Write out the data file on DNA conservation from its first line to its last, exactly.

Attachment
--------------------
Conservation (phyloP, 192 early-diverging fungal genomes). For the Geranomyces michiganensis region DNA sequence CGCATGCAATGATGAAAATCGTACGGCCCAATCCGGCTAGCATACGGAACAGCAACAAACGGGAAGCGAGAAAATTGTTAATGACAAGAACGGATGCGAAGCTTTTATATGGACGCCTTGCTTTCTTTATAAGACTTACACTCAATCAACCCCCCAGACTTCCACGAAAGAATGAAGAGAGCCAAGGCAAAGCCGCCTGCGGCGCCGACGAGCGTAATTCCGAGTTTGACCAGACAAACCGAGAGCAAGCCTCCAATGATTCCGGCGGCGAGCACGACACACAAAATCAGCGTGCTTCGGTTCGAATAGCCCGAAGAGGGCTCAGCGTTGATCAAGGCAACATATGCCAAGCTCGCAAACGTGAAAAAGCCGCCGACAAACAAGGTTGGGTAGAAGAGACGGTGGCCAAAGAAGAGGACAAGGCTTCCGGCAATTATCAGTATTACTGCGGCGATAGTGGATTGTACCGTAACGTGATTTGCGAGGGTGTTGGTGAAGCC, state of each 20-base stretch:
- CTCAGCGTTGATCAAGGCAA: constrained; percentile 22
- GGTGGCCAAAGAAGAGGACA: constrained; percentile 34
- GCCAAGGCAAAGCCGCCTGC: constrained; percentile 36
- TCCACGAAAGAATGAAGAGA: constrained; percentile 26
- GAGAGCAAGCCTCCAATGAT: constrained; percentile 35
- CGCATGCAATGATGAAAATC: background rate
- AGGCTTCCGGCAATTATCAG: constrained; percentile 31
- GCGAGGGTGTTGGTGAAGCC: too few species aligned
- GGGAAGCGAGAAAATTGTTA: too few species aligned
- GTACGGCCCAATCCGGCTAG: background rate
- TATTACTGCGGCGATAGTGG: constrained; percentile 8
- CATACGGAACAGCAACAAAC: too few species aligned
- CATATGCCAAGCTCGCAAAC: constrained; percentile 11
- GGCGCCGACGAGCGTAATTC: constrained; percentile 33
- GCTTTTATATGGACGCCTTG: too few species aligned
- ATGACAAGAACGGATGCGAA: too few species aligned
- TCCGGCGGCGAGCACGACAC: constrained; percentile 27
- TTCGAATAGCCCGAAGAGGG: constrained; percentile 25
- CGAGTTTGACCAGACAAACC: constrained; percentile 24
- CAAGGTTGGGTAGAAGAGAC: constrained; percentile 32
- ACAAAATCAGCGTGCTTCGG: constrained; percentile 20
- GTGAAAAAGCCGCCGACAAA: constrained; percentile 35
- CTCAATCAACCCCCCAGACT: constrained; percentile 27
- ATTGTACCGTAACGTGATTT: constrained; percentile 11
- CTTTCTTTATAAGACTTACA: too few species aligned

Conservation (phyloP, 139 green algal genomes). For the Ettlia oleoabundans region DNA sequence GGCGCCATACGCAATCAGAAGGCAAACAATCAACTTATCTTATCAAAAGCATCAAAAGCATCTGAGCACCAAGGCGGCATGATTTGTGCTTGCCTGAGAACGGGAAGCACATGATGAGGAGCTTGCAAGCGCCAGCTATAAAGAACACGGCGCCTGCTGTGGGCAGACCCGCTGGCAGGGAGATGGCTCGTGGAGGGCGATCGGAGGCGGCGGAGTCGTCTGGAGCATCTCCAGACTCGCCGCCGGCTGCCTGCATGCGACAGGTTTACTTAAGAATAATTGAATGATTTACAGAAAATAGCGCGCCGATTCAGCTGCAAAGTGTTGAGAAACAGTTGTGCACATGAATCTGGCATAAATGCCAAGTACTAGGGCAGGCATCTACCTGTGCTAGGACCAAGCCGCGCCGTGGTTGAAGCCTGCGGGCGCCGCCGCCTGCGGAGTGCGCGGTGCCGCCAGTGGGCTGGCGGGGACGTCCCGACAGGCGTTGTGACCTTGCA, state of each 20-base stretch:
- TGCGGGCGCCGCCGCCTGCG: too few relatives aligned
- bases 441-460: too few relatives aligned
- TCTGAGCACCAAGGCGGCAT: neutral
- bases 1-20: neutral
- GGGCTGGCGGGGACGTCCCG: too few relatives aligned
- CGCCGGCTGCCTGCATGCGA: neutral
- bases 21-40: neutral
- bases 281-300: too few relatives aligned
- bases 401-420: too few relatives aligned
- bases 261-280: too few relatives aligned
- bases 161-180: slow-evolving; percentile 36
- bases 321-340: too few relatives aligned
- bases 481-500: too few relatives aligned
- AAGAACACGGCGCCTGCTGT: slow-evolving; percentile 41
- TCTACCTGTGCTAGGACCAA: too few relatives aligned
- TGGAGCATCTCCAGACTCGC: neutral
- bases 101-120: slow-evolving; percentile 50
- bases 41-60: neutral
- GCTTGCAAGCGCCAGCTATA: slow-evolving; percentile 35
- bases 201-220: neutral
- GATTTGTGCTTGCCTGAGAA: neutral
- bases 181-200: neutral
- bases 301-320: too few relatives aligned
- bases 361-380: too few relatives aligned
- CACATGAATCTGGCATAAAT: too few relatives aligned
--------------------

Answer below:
Conservation (phyloP, 192 early-diverging fungal genomes). For the Geranomyces michiganensis region DNA sequence CGCATGCAATGATGAAAATCGTACGGCCCAATCCGGCTAGCATACGGAACAGCAACAAACGGGAAGCGAGAAAATTGTTAATGACAAGAACGGATGCGAAGCTTTTATATGGACGCCTTGCTTTCTTTATAAGACTTACACTCAATCAACCCCCCAGACTTCCACGAAAGAATGAAGAGAGCCAAGGCAAAGCCGCCTGCGGCGCCGACGAGCGTAATTCCGAGTTTGACCAGACAAACCGAGAGCAAGCCTCCAATGATTCCGGCGGCGAGCACGACACACAAAATCAGCGTGCTTCGGTTCGAATAGCCCGAAGAGGGCTCAGCGTTGATCAAGGCAACATATGCCAAGCTCGCAAACGTGAAAAAGCCGCCGACAAACAAGGTTGGGTAGAAGAGACGGTGGCCAAAGAAGAGGACAAGGCTTCCGGCAATTATCAGTATTACTGCGGCGATAGTGGATTGTACCGTAACGTGATTTGCGAGGGTGTTGGTGAAGCC, state of each 20-base stretch:
- CTCAGCGTTGATCAAGGCAA: constrained; percentile 22
- GGTGGCCAAAGAAGAGGACA: constrained; percentile 34
- GCCAAGGCAAAGCCGCCTGC: constrained; percentile 36
- TCCACGAAAGAATGAAGAGA: constrained; percentile 26
- GAGAGCAAGCCTCCAATGAT: constrained; percentile 35
- CGCATGCAATGATGAAAATC: background rate
- AGGCTTCCGGCAATTATCAG: constrained; percentile 31
- GCGAGGGTGTTGGTGAAGCC: too few species aligned
- GGGAAGCGAGAAAATTGTTA: too few species aligned
- GTACGGCCCAATCCGGCTAG: background rate
- TATTACTGCGGCGATAGTGG: constrained; percentile 8
- CATACGGAACAGCAACAAAC: too few species aligned
- CATATGCCAAGCTCGCAAAC: constrained; percentile 11
- GGCGCCGACGAGCGTAATTC: constrained; percentile 33
- GCTTTTATATGGACGCCTTG: too few species aligned
- ATGACAAGAACGGATGCGAA: too few species aligned
- TCCGGCGGCGAGCACGACAC: constrained; percentile 27
- TTCGAATAGCCCGAAGAGGG: constrained; percentile 25
- CGAGTTTGACCAGACAAACC: constrained; percentile 24
- CAAGGTTGGGTAGAAGAGAC: constrained; percentile 32
- ACAAAATCAGCGTGCTTCGG: constrained; percentile 20
- GTGAAAAAGCCGCCGACAAA: constrained; percentile 35
- CTCAATCAACCCCCCAGACT: constrained; percentile 27
- ATTGTACCGTAACGTGATTT: constrained; percentile 11
- CTTTCTTTATAAGACTTACA: too few species aligned

Conservation (phyloP, 139 green algal genomes). For the Ettlia oleoabundans region DNA sequence GGCGCCATACGCAATCAGAAGGCAAACAATCAACTTATCTTATCAAAAGCATCAAAAGCATCTGAGCACCAAGGCGGCATGATTTGTGCTTGCCTGAGAACGGGAAGCACATGATGAGGAGCTTGCAAGCGCCAGCTATAAAGAACACGGCGCCTGCTGTGGGCAGACCCGCTGGCAGGGAGATGGCTCGTGGAGGGCGATCGGAGGCGGCGGAGTCGTCTGGAGCATCTCCAGACTCGCCGCCGGCTGCCTGCATGCGACAGGTTTACTTAAGAATAATTGAATGATTTACAGAAAATAGCGCGCCGATTCAGCTGCAAAGTGTTGAGAAACAGTTGTGCACATGAATCTGGCATAAATGCCAAGTACTAGGGCAGGCATCTACCTGTGCTAGGACCAAGCCGCGCCGTGGTTGAAGCCTGCGGGCGCCGCCGCCTGCGGAGTGCGCGGTGCCGCCAGTGGGCTGGCGGGGACGTCCCGACAGGCGTTGTGACCTTGCA, state of each 20-base stretch:
- TGCGGGCGCCGCCGCCTGCG: too few relatives aligned
- bases 441-460: too few relatives aligned
- TCTGAGCACCAAGGCGGCAT: neutral
- bases 1-20: neutral
- GGGCTGGCGGGGACGTCCCG: too few relatives aligned
- CGCCGGCTGCCTGCATGCGA: neutral
- bases 21-40: neutral
- bases 281-300: too few relatives aligned
- bases 401-420: too few relatives aligned
- bases 261-280: too few relatives aligned
- bases 161-180: slow-evolving; percentile 36
- bases 321-340: too few relatives aligned
- bases 481-500: too few relatives aligned
- AAGAACACGGCGCCTGCTGT: slow-evolving; percentile 41
- TCTACCTGTGCTAGGACCAA: too few relatives aligned
- TGGAGCATCTCCAGACTCGC: neutral
- bases 101-120: slow-evolving; percentile 50
- bases 41-60: neutral
- GCTTGCAAGCGCCAGCTATA: slow-evolving; percentile 35
- bases 201-220: neutral
- GATTTGTGCTTGCCTGAGAA: neutral
- bases 181-200: neutral
- bases 301-320: too few relatives aligned
- bases 361-380: too few relatives aligned
- CACATGAATCTGGCATAAAT: too few relatives aligned